Summary: Lust craves to use people for our "needs" and desires. It is the exact opposite of the love and focus on the needs of others that Jesus calls us to.
We live in a society that panders to lust. Everywhere we look—billboards, magazines, movies and television—we view provocative pictures. The goal of modern clothing fashion is to be alluring.
The idea of turning into a replica of a prudish Muslim society with cover-alls for men and women may be unappealing for us. At the same time we may want to turn back time to those days when we could watch an hour’s TV without seeing gratuitous sex and hearing filthy language. Since we can’t turn back the clock, we are faced with the challenge of living a Christian life, and dealing the sin of lust in our lives as we live in this society.
The story of David and Bathsheba teaches us a great deal about sin, lust, and how to deal with sin in our lives.
David was identified earlier in Samuel as a man after God’s own heart. David was not only a king; he was a good king and a righteous man. Still, David was confronted with temptation and fell into sin.
Sin tempts us at the weirdest times. David was tempted by sin in the middle of the night, when he couldn’t sleep.
Lust overtook David when he least expected it. The truth is, David didn’t put up much of a fight against the temptation and the sin, either. He didn’t avert his eyes. He didn’t run back into his bedroom and hide under the covers.
We are reminded by the story of David that we will always be at the same time sinners and saints. There will never be a time in our lives when we will be able to sit back and say we have it made.
The story of David also portrays the true foundation of lust. Lust isn’t rampant sex. Lust is self-centered, selfish desire. Lust wants to use another person for our own benefit. Lust is the desire to use our power to force another person to meet our desires.
JESUS AND THE SERMON ON THE MOUNT’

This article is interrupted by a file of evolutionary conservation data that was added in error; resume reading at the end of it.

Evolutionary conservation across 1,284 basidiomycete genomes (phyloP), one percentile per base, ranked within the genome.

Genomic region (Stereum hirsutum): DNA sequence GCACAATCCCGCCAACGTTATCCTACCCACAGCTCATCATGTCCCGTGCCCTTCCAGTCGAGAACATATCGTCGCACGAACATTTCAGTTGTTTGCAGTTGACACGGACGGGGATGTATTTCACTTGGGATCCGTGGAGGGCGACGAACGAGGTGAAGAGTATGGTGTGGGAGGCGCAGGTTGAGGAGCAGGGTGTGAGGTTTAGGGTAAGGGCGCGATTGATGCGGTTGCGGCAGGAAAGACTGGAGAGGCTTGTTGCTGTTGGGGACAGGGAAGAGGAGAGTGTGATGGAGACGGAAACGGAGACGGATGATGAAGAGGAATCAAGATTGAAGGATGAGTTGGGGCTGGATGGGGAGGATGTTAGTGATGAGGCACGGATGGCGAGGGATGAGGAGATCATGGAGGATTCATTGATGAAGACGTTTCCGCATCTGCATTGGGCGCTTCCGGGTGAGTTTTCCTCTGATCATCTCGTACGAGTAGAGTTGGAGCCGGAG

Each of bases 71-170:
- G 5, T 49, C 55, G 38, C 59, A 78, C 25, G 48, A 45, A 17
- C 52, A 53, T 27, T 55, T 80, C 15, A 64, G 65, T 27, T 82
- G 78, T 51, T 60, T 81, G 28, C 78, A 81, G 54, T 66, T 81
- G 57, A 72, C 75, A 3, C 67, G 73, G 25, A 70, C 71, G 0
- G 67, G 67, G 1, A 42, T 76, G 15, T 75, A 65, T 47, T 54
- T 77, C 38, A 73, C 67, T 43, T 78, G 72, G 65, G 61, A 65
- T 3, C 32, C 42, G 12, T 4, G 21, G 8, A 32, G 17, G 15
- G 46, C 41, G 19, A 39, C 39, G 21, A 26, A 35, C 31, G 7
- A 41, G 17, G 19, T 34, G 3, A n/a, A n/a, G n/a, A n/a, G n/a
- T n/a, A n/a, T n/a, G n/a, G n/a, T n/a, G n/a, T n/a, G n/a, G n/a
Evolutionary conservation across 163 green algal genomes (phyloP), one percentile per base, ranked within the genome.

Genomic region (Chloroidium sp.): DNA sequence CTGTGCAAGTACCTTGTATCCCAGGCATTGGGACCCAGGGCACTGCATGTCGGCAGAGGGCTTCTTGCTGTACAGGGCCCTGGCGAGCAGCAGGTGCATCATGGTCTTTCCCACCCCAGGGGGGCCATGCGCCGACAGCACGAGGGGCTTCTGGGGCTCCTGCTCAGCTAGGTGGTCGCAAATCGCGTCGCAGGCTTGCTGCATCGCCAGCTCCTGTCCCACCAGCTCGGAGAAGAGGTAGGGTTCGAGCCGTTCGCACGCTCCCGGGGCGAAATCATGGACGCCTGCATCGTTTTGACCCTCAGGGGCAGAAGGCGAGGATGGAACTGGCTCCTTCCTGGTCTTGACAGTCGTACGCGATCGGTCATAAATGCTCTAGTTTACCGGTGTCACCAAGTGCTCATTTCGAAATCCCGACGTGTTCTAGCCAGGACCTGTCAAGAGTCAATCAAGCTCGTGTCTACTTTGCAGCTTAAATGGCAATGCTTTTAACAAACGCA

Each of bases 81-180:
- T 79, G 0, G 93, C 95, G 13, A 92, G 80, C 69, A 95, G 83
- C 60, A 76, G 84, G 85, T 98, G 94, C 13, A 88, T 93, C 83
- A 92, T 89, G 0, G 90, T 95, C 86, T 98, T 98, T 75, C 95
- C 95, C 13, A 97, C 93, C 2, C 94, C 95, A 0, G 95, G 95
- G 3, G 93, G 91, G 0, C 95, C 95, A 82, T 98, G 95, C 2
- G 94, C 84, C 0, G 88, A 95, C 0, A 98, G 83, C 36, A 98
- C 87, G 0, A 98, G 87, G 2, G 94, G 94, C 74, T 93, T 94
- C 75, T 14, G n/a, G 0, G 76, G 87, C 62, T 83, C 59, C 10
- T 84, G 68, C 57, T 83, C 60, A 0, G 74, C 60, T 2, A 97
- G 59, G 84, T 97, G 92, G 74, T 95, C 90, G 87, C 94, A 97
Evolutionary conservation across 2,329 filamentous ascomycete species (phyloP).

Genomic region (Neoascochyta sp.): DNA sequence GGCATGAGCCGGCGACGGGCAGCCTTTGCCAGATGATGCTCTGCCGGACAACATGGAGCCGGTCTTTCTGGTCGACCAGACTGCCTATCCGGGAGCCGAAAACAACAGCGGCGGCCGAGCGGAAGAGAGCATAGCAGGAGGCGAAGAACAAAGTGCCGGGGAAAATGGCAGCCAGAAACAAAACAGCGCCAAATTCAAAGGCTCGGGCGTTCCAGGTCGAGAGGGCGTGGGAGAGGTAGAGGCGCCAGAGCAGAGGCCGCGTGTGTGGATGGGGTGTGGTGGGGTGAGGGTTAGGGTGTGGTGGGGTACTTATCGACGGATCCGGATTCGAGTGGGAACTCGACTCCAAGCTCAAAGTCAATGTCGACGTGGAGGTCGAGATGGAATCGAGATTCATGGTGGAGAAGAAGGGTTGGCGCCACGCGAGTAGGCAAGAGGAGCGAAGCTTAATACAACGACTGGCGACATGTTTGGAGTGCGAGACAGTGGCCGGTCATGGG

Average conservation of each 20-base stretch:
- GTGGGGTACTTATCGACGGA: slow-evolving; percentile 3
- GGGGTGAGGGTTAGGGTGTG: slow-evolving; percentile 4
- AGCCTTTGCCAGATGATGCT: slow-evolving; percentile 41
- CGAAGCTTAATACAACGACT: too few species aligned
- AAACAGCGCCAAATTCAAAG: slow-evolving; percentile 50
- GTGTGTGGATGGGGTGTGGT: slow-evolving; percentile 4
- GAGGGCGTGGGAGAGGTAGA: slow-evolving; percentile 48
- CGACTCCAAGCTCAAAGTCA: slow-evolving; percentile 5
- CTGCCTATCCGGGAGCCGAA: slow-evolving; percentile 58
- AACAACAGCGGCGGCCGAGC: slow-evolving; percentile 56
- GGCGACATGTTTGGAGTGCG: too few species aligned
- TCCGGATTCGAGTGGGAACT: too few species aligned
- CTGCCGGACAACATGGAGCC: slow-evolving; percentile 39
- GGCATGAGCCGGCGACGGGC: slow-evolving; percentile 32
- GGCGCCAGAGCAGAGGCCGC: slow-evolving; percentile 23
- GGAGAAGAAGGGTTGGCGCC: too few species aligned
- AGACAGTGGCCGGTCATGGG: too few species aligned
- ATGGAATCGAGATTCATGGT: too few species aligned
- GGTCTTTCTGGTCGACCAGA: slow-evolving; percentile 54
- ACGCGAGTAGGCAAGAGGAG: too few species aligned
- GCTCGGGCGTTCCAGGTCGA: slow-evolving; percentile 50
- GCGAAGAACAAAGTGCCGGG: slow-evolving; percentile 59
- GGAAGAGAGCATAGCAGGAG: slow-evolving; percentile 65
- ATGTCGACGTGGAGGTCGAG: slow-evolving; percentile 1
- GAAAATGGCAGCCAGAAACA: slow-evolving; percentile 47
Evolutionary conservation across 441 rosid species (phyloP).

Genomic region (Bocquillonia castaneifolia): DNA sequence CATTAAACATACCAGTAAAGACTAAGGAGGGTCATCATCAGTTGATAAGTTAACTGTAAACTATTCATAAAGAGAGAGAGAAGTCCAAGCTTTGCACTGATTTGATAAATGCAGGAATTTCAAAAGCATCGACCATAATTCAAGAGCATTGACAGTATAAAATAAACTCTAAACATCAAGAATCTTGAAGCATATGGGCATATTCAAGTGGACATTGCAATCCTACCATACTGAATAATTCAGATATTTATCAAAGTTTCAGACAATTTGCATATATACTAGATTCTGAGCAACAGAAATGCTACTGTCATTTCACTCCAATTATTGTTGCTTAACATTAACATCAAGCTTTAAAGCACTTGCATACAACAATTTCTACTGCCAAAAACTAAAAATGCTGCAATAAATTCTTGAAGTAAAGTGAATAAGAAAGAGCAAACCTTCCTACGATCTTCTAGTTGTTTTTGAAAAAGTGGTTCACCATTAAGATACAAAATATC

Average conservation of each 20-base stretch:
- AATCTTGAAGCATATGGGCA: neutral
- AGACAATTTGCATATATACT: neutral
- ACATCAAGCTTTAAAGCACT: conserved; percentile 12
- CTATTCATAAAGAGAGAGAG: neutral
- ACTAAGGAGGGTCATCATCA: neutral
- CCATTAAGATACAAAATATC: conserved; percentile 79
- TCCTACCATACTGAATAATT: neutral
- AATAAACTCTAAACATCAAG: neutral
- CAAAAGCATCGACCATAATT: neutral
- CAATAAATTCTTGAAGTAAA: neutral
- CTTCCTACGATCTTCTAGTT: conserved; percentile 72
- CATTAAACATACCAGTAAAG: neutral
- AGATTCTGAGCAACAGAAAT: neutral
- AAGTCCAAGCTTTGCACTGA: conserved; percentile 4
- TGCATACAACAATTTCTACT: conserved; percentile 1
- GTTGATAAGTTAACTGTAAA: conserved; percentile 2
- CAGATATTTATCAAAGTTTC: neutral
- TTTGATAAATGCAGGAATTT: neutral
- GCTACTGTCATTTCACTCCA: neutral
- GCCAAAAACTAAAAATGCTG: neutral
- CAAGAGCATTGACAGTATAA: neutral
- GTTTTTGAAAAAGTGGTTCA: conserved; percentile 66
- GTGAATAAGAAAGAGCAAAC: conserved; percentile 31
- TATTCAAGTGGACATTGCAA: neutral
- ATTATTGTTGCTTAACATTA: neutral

For centuries men and women had prided themselves on keeping the sixth commandment because they had not acted out their thoughts and desires. Storms of lust may have raged in their being, but they thought they were free from sin because they had their desires under control.
Jesus changed all of this in his Sermon on the Mount. In his teaching, he pointed out that thoughts were as wrong and as powerful as actions. Suddenly, control was not an issue; at issue was inward transformation.
Sin is the exercise of the “I.” The transformation that we are challenged to allow to take place in our lives is to move from the focus on ourselves to a focus on others. This change goes beyond control and will power. This change is empowered and accomplished by the Holy Spirit.
The church has taught, through the centuries, that the virtue that is the opposite of lust is chastity. Frankly, I think the church has been wrong in this teaching. For hundreds of years rabbis have walked into walls, priests have been celibate, and sex has been seen as dirty and off-color.
God looked over all of creation and said it was “good.” The good included sex and physical intimacy. The invitation that we have is not to ignore the gift, but to use the gift appropriately. We do that when we exchange lust for love.
While lust seeks to use people for our own wants and desires, and impose our will on them, love is other orientated. Love seeks to serve others and to meet their needs.
From lust to love, is a true work of the Holy Spirit in our lives.
Jesus lived, died and rose again so that we could live life and live it abundantly. Such a life is not driven by lust and an overwhelming desire to fulfill our desires and use people. The abundant life that is given to us is a life the overflows in love—because we have first been loved.